After the workshops are complete, we write up the results into a vision document and work with local artists to produce illustrations. These depict the future of the local landscape with the renewable energy schemes proposed. This report forms the basis of the ‘Community Energy Vision’. Local residents are then equipped to work together along with their local CPRE group to make the vision a reality. They can do this in different ways, for example by taking it to their local council, talking to renewable energy developers, or even setting up their own community energy scheme.
Thanks to generous funding from the MCS Charitable Foundation, we were able to carry out a number of pilot Community Energy Visioning projects with CPRE North and East Yorkshire in 2021. To learn more about how to best run the process, we carried out three workshops. The first was in Loftus on the Cleveland coast; then Thornton-le-Dale in the North York Moors National Park, and finally Stillingfleet in the Vale of York. Across these three different locations, we learnt a huge amount about creating a plan for renewables done well in the countryside. Here are some of these learnings:
- Rural communities are deeply attached to their local landscapes. Their local countryside is a central part to their lives and one of the most important elements of their work, identity and wellbeing.
- Rural communities want to be part of the solution to the climate emergency. If you empower them to have their say and find solutions that work for them, they will put forward surprising suggestions.
- Renewables done well and a just transition for rural communities means that there can be no one size fits all approach to this issue. Each community has different opportunities depending on the assets in their area.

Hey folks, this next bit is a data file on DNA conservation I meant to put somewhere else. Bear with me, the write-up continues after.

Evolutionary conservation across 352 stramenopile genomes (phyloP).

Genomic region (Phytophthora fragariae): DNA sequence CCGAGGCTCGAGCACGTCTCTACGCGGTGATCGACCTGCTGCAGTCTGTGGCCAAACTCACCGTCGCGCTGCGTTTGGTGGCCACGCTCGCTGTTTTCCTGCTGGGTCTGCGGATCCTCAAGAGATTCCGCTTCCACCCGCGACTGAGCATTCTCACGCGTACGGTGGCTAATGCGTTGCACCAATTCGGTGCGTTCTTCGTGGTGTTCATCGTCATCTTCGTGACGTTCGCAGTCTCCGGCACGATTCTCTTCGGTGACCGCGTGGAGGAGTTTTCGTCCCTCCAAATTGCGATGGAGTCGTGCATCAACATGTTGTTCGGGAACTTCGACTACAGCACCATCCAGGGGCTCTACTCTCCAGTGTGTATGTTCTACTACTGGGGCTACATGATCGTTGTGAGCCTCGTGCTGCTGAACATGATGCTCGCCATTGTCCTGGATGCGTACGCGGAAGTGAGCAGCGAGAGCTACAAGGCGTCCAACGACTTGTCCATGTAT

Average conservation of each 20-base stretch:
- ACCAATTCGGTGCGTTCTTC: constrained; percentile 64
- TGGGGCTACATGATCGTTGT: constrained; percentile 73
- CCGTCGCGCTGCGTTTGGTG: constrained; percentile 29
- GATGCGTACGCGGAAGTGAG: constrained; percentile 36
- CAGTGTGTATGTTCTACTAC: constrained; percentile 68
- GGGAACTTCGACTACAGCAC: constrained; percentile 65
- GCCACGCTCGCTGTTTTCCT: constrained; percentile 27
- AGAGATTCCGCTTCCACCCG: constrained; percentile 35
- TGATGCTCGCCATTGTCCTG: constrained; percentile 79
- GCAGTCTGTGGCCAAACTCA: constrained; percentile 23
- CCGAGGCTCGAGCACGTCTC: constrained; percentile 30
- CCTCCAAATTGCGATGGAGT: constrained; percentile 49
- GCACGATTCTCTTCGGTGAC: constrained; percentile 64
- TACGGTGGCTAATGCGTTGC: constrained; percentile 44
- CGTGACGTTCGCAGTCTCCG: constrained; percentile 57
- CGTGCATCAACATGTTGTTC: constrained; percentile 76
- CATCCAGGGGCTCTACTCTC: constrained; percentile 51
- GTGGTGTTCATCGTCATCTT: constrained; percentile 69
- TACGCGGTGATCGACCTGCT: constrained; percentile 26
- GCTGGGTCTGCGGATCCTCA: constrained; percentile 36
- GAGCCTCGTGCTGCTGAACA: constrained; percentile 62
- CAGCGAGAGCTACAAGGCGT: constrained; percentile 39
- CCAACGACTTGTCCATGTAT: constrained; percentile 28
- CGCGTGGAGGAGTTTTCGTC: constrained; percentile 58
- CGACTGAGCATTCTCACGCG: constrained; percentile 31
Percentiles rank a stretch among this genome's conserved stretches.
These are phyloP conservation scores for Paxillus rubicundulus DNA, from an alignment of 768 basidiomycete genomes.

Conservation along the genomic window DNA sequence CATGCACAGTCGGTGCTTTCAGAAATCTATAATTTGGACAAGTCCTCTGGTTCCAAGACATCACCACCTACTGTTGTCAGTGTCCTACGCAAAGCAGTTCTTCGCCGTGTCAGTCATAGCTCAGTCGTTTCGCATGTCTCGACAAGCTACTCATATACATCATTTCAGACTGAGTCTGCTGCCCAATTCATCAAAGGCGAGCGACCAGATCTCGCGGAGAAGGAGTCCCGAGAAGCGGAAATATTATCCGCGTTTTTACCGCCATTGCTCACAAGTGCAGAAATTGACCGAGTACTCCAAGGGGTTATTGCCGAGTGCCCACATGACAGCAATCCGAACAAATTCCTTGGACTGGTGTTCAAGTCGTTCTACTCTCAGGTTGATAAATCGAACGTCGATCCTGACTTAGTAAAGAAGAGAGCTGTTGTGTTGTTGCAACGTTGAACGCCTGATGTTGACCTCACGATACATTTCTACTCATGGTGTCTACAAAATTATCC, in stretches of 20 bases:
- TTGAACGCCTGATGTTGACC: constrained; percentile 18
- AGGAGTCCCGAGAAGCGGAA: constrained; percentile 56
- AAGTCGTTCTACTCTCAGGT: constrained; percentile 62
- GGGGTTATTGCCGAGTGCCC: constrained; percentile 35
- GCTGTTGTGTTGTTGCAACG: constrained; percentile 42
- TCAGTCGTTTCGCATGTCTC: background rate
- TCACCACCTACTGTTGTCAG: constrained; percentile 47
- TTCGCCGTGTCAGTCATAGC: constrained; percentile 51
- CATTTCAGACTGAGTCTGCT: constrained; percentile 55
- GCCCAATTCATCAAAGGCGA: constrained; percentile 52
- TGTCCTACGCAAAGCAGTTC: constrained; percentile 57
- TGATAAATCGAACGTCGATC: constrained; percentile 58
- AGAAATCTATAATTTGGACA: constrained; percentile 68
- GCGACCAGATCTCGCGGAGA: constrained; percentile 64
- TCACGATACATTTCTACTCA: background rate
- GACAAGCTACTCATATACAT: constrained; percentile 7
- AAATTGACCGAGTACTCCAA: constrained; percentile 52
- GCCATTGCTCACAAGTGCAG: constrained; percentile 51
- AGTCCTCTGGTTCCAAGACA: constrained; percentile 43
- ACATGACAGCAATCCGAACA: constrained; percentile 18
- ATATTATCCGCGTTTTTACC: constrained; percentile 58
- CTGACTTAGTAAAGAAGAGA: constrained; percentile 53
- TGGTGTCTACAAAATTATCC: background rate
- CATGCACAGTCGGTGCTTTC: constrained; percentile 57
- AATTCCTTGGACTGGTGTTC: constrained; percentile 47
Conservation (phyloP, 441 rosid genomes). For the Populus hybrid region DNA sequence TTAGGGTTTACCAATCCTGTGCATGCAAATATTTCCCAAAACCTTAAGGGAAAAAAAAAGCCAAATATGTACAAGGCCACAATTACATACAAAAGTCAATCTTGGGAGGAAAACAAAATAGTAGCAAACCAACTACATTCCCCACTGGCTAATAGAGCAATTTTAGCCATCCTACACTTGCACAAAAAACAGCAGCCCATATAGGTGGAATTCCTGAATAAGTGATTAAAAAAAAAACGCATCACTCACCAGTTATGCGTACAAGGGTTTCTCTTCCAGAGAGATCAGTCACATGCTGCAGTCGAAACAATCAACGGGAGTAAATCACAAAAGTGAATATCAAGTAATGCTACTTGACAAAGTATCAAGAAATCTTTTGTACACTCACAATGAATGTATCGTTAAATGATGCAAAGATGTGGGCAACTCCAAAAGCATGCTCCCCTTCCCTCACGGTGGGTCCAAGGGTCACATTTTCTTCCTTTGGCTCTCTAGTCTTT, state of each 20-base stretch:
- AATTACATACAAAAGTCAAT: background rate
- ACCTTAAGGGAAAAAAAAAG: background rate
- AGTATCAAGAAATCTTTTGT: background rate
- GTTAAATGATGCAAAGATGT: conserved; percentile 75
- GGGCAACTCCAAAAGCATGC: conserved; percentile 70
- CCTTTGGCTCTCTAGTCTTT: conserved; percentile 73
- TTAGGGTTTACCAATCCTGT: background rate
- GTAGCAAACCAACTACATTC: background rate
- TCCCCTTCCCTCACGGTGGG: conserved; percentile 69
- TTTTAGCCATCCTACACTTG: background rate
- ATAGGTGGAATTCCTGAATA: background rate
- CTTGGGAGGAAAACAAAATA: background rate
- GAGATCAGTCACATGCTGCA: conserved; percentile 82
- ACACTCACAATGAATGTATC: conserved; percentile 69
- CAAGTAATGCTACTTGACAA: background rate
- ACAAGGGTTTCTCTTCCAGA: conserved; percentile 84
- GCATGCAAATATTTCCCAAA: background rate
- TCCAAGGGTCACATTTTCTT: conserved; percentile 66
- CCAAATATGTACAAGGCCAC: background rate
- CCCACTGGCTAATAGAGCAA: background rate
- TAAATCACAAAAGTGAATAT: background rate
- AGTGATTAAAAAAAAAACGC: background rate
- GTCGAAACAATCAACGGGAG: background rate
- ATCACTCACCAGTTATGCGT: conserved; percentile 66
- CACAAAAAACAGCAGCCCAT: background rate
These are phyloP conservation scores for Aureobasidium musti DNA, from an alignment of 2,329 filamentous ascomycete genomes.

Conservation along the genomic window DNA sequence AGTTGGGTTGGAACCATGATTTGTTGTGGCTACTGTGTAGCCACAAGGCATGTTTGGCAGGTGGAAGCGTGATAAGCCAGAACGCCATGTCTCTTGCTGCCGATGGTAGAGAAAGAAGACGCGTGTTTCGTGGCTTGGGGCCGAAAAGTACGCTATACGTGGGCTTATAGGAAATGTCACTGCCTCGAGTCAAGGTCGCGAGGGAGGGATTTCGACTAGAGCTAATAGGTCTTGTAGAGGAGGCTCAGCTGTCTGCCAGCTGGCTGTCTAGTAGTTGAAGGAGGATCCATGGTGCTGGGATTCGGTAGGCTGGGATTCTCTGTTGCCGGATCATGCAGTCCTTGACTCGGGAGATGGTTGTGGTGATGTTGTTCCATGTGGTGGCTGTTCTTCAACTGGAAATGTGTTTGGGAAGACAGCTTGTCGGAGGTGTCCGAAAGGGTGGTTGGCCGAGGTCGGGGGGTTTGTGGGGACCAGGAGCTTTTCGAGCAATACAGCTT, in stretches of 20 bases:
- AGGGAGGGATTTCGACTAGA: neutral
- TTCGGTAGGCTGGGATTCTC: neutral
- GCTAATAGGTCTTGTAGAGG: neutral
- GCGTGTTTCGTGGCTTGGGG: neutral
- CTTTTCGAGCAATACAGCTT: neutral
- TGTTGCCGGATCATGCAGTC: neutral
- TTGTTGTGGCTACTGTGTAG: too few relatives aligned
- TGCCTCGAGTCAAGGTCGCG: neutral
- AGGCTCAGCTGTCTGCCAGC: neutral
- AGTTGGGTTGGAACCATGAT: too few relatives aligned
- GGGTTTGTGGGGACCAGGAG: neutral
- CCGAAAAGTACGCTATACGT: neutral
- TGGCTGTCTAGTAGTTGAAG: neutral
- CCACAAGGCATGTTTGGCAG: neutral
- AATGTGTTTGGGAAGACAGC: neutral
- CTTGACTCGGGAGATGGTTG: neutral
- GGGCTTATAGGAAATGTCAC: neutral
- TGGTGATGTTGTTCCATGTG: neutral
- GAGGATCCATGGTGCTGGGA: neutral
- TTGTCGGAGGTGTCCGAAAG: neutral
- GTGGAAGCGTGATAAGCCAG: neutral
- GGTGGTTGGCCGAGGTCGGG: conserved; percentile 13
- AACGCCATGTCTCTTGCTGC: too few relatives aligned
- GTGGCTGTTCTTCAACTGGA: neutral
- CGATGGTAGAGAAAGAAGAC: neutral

- Residents can identify opportunities for well-sited, appropriately-scaled, ground-mounted solar energy schemes, with biodiversity enhancing screening, even in areas with a strong agricultural focus.
- Even small rural parishes are able to find enough suitable sites in their local area to generate the renewable energy they need to meet local domestic demand. The real challenge comes with industry and the growth of demand into the future.
- By using the Community Energy Visioning process to put the views of rural communities at the heart of the debate around renewable energy, local CPRE’s can highlight solutions to protect landscapes and avert climate catastrophe.
Using everything we learnt during the pilot projects in North Yorkshire we have now developed a toolkit for running a Community Energy Vision in any rural community across the country. Over the course of 2022 several other local CPRE groups have used this toolkit to run the workshops in their local area, including Rutland, Derbyshire, Suffolk, and South Yorkshire, building an ever-growing picture of how a community first approach could protect the countryside and help us develop the renewable energy we need faster and better than the developer led system we have been stuck with for too long.
You can read the Community Energy Visions from our pilot projects in North Yorkshire:
Our toolkit is now available for local CPRE groups to use right across the country and if you would be interested in seeing the workshops run in your local area, why not find your local group and get in touch with them today?